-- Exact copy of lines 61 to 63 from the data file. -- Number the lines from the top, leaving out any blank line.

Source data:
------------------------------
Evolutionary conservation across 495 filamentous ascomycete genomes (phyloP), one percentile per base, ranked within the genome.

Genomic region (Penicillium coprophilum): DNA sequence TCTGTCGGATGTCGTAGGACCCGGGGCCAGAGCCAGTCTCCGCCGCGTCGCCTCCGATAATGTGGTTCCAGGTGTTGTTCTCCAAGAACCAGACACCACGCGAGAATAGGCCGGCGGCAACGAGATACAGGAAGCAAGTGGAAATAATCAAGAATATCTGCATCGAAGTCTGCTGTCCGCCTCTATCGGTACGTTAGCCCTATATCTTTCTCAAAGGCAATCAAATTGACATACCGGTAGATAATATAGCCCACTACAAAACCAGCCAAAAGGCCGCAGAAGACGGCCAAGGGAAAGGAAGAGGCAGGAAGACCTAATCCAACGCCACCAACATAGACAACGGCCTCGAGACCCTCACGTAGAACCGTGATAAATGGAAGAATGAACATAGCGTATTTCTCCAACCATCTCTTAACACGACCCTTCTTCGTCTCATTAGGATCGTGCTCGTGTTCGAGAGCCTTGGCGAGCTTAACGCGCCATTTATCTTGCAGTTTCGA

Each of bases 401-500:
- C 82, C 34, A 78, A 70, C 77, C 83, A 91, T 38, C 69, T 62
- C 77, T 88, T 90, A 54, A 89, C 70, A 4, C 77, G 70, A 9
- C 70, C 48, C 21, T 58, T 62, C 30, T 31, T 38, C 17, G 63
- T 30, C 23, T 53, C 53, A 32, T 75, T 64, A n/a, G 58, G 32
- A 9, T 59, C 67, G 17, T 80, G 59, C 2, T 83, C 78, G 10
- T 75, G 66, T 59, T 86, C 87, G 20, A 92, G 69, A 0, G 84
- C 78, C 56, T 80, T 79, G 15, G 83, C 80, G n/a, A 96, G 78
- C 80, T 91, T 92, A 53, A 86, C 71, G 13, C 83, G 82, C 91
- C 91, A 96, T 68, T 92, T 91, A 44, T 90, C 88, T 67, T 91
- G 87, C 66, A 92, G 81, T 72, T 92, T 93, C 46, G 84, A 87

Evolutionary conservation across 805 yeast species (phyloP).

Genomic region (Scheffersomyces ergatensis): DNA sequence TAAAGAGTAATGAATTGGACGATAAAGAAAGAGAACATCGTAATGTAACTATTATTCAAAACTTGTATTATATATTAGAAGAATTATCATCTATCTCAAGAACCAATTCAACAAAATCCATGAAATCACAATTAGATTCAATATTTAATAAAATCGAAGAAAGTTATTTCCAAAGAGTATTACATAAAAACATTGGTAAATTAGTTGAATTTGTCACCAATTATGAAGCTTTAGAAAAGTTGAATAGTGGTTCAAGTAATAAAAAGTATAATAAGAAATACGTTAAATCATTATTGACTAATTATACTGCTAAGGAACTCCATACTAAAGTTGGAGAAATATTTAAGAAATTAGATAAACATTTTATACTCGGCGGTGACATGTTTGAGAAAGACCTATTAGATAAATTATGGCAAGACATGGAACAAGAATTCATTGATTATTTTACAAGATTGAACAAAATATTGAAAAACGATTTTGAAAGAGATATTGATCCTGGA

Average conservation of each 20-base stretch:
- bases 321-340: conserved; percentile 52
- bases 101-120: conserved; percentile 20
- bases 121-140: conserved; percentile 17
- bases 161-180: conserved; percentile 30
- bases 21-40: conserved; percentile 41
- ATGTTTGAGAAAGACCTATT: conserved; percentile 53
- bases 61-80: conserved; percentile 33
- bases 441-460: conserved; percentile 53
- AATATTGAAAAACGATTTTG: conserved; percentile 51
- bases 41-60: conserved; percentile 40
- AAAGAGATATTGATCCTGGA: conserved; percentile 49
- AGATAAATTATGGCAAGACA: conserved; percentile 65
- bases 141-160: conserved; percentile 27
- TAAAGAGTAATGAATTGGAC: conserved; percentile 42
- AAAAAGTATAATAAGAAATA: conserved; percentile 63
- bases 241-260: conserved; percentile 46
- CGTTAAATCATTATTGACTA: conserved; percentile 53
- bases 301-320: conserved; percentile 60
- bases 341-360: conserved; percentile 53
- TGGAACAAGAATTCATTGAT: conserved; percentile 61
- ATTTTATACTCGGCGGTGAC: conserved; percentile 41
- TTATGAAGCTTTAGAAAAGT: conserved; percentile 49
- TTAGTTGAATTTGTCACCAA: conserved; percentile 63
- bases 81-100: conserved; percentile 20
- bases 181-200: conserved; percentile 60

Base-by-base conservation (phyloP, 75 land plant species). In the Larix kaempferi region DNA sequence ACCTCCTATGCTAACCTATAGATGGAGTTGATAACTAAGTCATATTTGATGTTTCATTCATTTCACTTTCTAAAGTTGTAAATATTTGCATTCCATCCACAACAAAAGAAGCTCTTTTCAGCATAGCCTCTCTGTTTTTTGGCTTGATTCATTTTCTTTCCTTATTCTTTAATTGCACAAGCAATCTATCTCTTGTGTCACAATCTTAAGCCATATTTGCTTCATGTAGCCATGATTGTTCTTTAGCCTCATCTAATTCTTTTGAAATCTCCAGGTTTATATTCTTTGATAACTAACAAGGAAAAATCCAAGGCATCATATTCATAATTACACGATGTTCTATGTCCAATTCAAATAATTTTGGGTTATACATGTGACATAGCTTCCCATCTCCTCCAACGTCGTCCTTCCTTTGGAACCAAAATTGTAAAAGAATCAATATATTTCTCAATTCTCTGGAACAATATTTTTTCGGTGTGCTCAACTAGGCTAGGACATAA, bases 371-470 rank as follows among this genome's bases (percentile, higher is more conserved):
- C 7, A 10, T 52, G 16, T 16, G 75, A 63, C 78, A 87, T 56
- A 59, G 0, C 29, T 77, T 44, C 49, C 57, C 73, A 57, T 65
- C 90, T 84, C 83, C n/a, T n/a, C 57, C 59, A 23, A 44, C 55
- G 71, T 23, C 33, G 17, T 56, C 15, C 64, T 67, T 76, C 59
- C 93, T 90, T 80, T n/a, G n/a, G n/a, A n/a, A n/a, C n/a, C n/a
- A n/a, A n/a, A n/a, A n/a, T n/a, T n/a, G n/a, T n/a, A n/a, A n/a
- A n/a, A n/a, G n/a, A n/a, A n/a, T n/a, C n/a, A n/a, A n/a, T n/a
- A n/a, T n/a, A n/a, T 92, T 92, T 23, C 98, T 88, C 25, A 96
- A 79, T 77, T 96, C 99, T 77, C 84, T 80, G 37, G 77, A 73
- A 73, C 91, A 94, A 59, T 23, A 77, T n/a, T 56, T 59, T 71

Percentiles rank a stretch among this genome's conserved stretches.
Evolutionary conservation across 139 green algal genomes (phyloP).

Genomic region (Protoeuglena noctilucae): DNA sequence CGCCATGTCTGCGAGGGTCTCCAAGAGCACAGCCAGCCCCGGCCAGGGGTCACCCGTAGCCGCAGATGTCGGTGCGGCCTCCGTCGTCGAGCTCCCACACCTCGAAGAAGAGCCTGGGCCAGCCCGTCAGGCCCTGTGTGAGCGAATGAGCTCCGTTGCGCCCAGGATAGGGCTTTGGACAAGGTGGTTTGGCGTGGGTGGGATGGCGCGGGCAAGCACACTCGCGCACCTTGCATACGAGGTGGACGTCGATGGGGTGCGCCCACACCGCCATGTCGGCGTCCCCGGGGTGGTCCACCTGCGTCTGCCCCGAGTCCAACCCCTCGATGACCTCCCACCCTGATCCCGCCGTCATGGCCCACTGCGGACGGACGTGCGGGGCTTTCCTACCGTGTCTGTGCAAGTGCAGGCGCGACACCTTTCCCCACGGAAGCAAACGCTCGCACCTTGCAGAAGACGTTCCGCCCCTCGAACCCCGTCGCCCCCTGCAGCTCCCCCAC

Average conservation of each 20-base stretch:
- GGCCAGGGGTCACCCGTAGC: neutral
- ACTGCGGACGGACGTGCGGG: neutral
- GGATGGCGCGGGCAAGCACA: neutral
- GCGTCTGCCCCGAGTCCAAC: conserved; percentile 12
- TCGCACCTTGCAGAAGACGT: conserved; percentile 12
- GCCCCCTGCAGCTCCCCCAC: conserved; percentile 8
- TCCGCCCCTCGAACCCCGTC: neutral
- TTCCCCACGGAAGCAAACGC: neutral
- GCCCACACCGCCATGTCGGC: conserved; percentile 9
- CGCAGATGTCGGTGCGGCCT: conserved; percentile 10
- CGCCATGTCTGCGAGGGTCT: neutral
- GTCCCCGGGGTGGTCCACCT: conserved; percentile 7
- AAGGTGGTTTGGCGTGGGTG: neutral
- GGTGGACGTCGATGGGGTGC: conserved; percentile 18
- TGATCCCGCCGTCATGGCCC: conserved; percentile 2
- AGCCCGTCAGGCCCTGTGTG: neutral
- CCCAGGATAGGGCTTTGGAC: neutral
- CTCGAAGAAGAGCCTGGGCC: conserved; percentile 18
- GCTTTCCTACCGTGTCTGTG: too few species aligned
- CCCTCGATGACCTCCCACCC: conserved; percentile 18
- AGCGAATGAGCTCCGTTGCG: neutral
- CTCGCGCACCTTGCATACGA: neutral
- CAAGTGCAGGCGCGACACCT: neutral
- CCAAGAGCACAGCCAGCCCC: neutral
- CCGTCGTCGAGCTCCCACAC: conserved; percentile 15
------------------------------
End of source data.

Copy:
- TCGCACCTTGCAGAAGACGT: conserved; percentile 12
- GCCCCCTGCAGCTCCCCCAC: conserved; percentile 8
- TCCGCCCCTCGAACCCCGTC: neutral